Related Rural Blog Posts
- Posted byon August 7, 2012 at 4:19 PM EST
Throughout much of the country, communities are struggling with one of the worst droughts to strike the U.S. in decades. The lack of rain and high temperatures have done considerable damage to crops -- particularly those in the Midwest.
Today, President Obama met with the White House Rural Council to discuss the steps being taken to help farmers, ranchers, and small businesses wrestling with this crisis.
As part of that response, the U.S. Department of Agriculture today announced that it will provide millions of dollars in assistance to restore livestock lands affected by the drought. The USDA will spend $16 million on technical and financial assistance for those whose crops or herds have suffered.
The USDA has also reduced interest rates on its emergency loan program and worked with the major crop insurers to allow farmers to forego interest payments on unpaid premiums until November. The National Credit Union Administration also announced that more than 1,000 credit unions are increasing their lending to small businesses -- including farmers.
- Posted byon July 30, 2012 at 9:00 AM EST
Federal agencies often get requests from local governments and organizations—especially those in rural America—to make information about available grants and resources easier to access and understand. The HUD-DOT-EPA Partnership for Sustainable Communitiesand USDA have just released a publication that does that. Federal Resources for Sustainable Rural Communities is a guide to programs from the four agencies that rural communities can use to promote economic competitiveness, protect healthy environments, and enhance quality of life. It provides key information on funding and technical assistance opportunities as well as examples of how rural communities across the country have put these programs into action to achieve their goals. With this menu of options, local leaders can more easily identify federal resources that support community planning, cost-effective infrastructure, economic development, brownfields revitalization, and other activities that are part of achieving sustainable communities. They can also see program eligibility and matching requirements at a glance.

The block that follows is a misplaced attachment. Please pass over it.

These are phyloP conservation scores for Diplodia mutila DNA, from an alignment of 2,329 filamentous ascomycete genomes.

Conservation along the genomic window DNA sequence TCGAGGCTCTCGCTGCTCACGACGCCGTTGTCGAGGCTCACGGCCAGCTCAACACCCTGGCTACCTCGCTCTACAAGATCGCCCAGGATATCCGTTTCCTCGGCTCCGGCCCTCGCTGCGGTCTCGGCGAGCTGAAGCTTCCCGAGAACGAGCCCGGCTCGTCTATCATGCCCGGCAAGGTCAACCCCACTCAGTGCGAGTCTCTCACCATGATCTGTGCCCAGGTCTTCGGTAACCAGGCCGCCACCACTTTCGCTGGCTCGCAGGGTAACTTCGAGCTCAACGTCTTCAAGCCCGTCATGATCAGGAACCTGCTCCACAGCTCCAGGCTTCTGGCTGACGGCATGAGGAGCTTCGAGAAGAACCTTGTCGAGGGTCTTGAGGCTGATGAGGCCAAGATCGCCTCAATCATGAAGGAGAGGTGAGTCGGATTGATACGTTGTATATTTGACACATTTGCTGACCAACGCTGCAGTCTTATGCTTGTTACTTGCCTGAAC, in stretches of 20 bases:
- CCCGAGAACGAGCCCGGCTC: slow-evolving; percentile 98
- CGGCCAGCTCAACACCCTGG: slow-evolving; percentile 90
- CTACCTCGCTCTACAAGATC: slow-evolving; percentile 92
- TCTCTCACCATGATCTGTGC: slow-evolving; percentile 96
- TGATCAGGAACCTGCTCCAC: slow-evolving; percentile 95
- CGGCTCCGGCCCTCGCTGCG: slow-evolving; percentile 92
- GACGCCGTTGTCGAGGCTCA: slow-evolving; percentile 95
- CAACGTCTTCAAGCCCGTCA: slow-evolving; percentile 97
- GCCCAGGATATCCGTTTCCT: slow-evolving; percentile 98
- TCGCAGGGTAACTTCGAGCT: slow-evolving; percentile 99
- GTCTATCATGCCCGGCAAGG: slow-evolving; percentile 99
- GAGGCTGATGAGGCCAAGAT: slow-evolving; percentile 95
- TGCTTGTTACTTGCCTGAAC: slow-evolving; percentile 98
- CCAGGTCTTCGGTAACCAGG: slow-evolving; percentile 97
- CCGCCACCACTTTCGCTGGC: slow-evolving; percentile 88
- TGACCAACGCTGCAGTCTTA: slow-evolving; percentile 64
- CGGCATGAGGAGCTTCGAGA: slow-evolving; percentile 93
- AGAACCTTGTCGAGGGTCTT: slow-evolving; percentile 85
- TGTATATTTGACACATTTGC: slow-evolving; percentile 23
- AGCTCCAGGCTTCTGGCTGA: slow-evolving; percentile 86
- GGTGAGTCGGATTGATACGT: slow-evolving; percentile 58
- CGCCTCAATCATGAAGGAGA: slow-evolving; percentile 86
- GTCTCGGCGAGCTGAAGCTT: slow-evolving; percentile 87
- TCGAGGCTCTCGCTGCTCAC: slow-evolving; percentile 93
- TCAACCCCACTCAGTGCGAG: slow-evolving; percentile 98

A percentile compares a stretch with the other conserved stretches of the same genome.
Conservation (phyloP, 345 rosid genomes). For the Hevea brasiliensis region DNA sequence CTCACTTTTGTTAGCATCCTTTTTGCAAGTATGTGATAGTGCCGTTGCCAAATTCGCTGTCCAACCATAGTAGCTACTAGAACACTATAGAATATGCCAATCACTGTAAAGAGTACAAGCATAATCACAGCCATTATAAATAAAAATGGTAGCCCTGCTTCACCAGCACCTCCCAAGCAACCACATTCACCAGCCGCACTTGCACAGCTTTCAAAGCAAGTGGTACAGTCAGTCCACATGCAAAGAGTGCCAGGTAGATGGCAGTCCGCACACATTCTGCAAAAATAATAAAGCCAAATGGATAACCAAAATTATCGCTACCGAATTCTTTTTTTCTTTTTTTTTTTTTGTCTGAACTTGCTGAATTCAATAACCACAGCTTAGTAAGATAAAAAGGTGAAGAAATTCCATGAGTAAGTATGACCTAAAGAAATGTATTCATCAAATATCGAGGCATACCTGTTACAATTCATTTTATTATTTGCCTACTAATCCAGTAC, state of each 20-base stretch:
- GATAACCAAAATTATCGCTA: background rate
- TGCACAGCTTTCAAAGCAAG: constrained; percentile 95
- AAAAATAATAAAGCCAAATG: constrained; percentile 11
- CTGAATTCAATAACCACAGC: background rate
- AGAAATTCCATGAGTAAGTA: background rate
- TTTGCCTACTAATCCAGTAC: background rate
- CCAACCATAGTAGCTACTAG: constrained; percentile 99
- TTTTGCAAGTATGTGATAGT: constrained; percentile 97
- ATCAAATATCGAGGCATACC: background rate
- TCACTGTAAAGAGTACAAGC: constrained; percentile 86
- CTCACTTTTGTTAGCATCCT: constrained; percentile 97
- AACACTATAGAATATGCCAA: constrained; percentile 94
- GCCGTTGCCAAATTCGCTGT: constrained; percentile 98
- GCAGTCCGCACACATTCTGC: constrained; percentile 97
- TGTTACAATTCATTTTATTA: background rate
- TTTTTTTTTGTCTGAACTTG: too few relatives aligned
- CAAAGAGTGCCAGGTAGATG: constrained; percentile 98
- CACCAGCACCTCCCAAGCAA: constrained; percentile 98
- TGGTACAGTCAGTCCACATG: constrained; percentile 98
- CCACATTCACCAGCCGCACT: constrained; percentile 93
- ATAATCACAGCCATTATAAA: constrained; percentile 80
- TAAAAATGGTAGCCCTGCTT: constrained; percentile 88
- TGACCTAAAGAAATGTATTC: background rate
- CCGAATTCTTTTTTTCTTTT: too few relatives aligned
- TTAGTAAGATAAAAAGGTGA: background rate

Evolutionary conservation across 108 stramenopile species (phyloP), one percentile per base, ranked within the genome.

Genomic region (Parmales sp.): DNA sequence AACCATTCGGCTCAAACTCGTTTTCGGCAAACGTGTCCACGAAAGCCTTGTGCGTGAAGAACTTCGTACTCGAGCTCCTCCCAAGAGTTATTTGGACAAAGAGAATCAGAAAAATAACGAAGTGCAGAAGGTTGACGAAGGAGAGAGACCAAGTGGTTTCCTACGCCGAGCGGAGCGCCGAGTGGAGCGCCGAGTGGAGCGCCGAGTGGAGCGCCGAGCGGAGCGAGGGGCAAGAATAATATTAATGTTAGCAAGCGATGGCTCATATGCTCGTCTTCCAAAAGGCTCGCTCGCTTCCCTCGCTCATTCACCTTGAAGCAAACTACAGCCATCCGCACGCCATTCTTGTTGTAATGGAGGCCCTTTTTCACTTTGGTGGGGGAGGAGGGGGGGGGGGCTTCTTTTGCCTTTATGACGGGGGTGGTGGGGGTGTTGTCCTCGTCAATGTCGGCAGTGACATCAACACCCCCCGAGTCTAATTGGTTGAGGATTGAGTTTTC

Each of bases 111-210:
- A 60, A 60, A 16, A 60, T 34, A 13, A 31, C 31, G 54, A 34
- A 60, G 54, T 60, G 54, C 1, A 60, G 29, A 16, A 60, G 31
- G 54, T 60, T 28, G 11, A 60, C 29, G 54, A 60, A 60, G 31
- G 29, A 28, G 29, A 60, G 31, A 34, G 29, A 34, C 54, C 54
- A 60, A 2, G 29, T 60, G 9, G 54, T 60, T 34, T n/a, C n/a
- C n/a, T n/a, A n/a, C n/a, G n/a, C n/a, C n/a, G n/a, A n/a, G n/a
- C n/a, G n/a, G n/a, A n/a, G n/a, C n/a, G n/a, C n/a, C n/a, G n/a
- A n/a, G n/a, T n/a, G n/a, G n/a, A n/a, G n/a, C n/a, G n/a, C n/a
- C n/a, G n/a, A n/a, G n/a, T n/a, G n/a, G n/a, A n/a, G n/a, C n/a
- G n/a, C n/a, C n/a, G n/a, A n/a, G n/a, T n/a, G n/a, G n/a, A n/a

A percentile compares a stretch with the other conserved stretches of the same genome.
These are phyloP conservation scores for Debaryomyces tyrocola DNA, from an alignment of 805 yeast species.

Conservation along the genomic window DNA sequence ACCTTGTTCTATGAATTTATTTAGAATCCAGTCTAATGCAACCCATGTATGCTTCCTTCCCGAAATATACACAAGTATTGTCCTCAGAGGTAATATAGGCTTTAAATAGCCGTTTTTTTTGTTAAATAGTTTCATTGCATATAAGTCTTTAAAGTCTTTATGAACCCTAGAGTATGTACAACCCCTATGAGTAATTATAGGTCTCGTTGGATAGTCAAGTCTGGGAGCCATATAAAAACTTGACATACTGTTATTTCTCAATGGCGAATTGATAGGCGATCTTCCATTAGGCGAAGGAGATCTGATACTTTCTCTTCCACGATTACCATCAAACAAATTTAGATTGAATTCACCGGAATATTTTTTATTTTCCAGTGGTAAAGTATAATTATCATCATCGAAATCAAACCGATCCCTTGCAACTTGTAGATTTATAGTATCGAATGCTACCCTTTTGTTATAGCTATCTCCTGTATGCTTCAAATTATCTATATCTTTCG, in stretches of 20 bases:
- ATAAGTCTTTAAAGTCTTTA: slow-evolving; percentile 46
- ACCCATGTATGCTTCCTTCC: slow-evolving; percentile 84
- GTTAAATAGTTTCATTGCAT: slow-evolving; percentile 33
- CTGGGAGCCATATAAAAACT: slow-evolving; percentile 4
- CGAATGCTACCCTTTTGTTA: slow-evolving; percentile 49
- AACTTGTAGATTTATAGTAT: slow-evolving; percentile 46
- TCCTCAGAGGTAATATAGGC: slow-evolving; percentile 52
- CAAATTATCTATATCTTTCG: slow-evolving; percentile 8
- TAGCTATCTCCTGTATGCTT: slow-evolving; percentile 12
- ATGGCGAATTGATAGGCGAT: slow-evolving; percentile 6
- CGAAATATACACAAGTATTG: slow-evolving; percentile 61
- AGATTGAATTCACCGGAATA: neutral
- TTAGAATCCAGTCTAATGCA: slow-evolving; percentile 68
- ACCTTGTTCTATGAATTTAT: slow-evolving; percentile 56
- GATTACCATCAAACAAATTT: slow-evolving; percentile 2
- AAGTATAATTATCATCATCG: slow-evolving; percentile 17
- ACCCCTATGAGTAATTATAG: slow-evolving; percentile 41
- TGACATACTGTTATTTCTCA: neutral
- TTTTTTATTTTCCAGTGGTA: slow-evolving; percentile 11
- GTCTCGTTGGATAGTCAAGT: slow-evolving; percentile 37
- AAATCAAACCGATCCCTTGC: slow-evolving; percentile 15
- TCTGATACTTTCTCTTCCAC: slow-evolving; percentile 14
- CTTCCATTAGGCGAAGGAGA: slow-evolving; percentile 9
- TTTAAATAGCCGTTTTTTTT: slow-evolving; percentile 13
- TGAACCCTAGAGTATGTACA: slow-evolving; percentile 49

The White House Rural Council has heard from many stakeholders that keeping track of federal funding availability, researching program requirements, and completing applications can be a heavy burden for communities, particularly small rural communities with limited staff capacity.
- Posted byon July 17, 2012 at 3:34 PM EST
Today, I hosted a Google+ Hangout with Agriculture Deputy Secretary Kathleen Merrigan to highlight efforts to strengthen local and regional food systems across the United States.
The event was an opportunity to talk about local food with inspiring women from around the country, from Valerie Segrest, of the Muckelshoot Indian Tribe near Seattle, WA, who sees local and traditional foods as a way to preserve her heritage, to Mayor Stephanie Rawlings-Blake of Baltimore, MD, who has made great strides in building her city’s local food system to increase access to healthy affordable food. You can watch the full video from the hangout below or on YouTube.
The hangout also marked the launch of the 2.0 version of the USDA’s Know Your Farmer, Know Your Food Compass. An innovative digital guide and map, the KYF Compass highlights USDA-supported local food projects around the country. The 2.0 version features thousands of local food projects in all 50 states and includes keyword and zip code search features.
White House Champions in the Fight Against Youth Homelessness, Let's Move Olympics, Google Hangout on Local FoodsPosted byon July 17, 2012 at 9:30 AM EST
White House Honors “Champions of Change” in the Fight Against Youth Homelessness
Last week, The White House Office of Public Engagement honored 13 individuals who have made significant differences in the way their communities combat homelessness among children and youth as Champions of Change.
The Champions of Change series spotlights everyday heroes who are demonstrating a commitment to improving their own communities, their country, or the lives of their fellow citizens. We are looking for you to nominate someone who is doing extraordinary things to make a difference in your community as a “Champion of Change.”
- Posted byon July 13, 2012 at 9:52 AM EST